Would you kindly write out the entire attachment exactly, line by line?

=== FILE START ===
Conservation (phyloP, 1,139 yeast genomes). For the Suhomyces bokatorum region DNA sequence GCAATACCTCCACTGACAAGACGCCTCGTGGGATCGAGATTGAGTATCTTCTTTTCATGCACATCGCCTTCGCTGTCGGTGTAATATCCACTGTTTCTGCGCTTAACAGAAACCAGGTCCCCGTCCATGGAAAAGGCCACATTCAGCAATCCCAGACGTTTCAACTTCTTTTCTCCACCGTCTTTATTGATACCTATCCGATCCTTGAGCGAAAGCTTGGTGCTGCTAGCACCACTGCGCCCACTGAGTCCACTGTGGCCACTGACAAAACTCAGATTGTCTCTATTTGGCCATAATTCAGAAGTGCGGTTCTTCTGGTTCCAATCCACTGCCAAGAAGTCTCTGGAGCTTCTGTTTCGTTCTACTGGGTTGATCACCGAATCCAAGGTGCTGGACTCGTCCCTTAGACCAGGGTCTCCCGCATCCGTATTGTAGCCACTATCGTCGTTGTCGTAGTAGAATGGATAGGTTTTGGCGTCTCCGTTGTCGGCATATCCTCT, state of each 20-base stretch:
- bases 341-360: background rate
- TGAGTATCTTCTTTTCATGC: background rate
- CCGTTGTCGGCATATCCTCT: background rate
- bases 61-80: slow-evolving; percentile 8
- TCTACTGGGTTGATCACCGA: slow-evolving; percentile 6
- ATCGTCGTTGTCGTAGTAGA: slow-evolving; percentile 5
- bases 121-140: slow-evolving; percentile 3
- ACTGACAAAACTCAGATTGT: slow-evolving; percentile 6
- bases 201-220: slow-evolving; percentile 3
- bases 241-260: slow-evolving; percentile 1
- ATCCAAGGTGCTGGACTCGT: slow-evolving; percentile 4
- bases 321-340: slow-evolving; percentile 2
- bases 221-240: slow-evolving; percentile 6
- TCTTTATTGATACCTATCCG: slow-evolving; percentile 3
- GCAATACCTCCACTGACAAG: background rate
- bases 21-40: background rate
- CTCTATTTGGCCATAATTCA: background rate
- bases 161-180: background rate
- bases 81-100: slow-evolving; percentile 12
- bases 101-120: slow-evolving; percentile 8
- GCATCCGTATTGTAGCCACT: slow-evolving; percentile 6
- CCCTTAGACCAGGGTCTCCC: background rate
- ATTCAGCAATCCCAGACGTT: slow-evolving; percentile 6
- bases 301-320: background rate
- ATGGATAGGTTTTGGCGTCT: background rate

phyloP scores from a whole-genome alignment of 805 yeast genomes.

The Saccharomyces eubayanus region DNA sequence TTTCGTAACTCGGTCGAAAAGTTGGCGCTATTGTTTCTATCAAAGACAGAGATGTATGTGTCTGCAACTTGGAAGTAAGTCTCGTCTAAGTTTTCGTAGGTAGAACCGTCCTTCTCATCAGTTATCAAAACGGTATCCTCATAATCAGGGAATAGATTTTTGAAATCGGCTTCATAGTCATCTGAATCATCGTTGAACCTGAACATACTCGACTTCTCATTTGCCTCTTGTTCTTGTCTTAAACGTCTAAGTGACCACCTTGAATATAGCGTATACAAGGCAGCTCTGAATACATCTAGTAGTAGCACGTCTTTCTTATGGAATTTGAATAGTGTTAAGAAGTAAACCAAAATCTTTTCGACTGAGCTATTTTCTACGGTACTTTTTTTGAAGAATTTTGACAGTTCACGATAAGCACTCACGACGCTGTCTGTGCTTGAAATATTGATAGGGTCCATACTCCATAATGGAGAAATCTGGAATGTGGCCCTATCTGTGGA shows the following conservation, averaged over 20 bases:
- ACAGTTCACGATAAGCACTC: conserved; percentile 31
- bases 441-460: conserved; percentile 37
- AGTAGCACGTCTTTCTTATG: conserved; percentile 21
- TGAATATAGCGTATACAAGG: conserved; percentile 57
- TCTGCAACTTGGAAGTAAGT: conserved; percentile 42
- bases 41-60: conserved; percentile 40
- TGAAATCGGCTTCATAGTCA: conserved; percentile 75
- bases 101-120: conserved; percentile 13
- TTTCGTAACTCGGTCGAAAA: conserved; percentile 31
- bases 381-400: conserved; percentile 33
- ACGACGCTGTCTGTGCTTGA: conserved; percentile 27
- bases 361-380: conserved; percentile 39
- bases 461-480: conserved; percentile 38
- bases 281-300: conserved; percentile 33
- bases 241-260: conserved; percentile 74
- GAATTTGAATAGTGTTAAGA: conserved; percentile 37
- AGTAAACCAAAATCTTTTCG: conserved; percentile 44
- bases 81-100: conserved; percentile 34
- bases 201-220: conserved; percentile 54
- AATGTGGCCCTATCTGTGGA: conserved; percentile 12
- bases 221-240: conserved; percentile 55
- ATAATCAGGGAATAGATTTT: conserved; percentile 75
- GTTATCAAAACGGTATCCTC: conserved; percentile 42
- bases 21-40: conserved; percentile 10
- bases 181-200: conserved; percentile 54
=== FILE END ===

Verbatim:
Conservation (phyloP, 1,139 yeast genomes). For the Suhomyces bokatorum region DNA sequence GCAATACCTCCACTGACAAGACGCCTCGTGGGATCGAGATTGAGTATCTTCTTTTCATGCACATCGCCTTCGCTGTCGGTGTAATATCCACTGTTTCTGCGCTTAACAGAAACCAGGTCCCCGTCCATGGAAAAGGCCACATTCAGCAATCCCAGACGTTTCAACTTCTTTTCTCCACCGTCTTTATTGATACCTATCCGATCCTTGAGCGAAAGCTTGGTGCTGCTAGCACCACTGCGCCCACTGAGTCCACTGTGGCCACTGACAAAACTCAGATTGTCTCTATTTGGCCATAATTCAGAAGTGCGGTTCTTCTGGTTCCAATCCACTGCCAAGAAGTCTCTGGAGCTTCTGTTTCGTTCTACTGGGTTGATCACCGAATCCAAGGTGCTGGACTCGTCCCTTAGACCAGGGTCTCCCGCATCCGTATTGTAGCCACTATCGTCGTTGTCGTAGTAGAATGGATAGGTTTTGGCGTCTCCGTTGTCGGCATATCCTCT, state of each 20-base stretch:
- bases 341-360: background rate
- TGAGTATCTTCTTTTCATGC: background rate
- CCGTTGTCGGCATATCCTCT: background rate
- bases 61-80: slow-evolving; percentile 8
- TCTACTGGGTTGATCACCGA: slow-evolving; percentile 6
- ATCGTCGTTGTCGTAGTAGA: slow-evolving; percentile 5
- bases 121-140: slow-evolving; percentile 3
- ACTGACAAAACTCAGATTGT: slow-evolving; percentile 6
- bases 201-220: slow-evolving; percentile 3
- bases 241-260: slow-evolving; percentile 1
- ATCCAAGGTGCTGGACTCGT: slow-evolving; percentile 4
- bases 321-340: slow-evolving; percentile 2
- bases 221-240: slow-evolving; percentile 6
- TCTTTATTGATACCTATCCG: slow-evolving; percentile 3
- GCAATACCTCCACTGACAAG: background rate
- bases 21-40: background rate
- CTCTATTTGGCCATAATTCA: background rate
- bases 161-180: background rate
- bases 81-100: slow-evolving; percentile 12
- bases 101-120: slow-evolving; percentile 8
- GCATCCGTATTGTAGCCACT: slow-evolving; percentile 6
- CCCTTAGACCAGGGTCTCCC: background rate
- ATTCAGCAATCCCAGACGTT: slow-evolving; percentile 6
- bases 301-320: background rate
- ATGGATAGGTTTTGGCGTCT: background rate

phyloP scores from a whole-genome alignment of 805 yeast genomes.

The Saccharomyces eubayanus region DNA sequence TTTCGTAACTCGGTCGAAAAGTTGGCGCTATTGTTTCTATCAAAGACAGAGATGTATGTGTCTGCAACTTGGAAGTAAGTCTCGTCTAAGTTTTCGTAGGTAGAACCGTCCTTCTCATCAGTTATCAAAACGGTATCCTCATAATCAGGGAATAGATTTTTGAAATCGGCTTCATAGTCATCTGAATCATCGTTGAACCTGAACATACTCGACTTCTCATTTGCCTCTTGTTCTTGTCTTAAACGTCTAAGTGACCACCTTGAATATAGCGTATACAAGGCAGCTCTGAATACATCTAGTAGTAGCACGTCTTTCTTATGGAATTTGAATAGTGTTAAGAAGTAAACCAAAATCTTTTCGACTGAGCTATTTTCTACGGTACTTTTTTTGAAGAATTTTGACAGTTCACGATAAGCACTCACGACGCTGTCTGTGCTTGAAATATTGATAGGGTCCATACTCCATAATGGAGAAATCTGGAATGTGGCCCTATCTGTGGA shows the following conservation, averaged over 20 bases:
- ACAGTTCACGATAAGCACTC: conserved; percentile 31
- bases 441-460: conserved; percentile 37
- AGTAGCACGTCTTTCTTATG: conserved; percentile 21
- TGAATATAGCGTATACAAGG: conserved; percentile 57
- TCTGCAACTTGGAAGTAAGT: conserved; percentile 42
- bases 41-60: conserved; percentile 40
- TGAAATCGGCTTCATAGTCA: conserved; percentile 75
- bases 101-120: conserved; percentile 13
- TTTCGTAACTCGGTCGAAAA: conserved; percentile 31
- bases 381-400: conserved; percentile 33
- ACGACGCTGTCTGTGCTTGA: conserved; percentile 27
- bases 361-380: conserved; percentile 39
- bases 461-480: conserved; percentile 38
- bases 281-300: conserved; percentile 33
- bases 241-260: conserved; percentile 74
- GAATTTGAATAGTGTTAAGA: conserved; percentile 37
- AGTAAACCAAAATCTTTTCG: conserved; percentile 44
- bases 81-100: conserved; percentile 34
- bases 201-220: conserved; percentile 54
- AATGTGGCCCTATCTGTGGA: conserved; percentile 12
- bases 221-240: conserved; percentile 55
- ATAATCAGGGAATAGATTTT: conserved; percentile 75
- GTTATCAAAACGGTATCCTC: conserved; percentile 42
- bases 21-40: conserved; percentile 10
- bases 181-200: conserved; percentile 54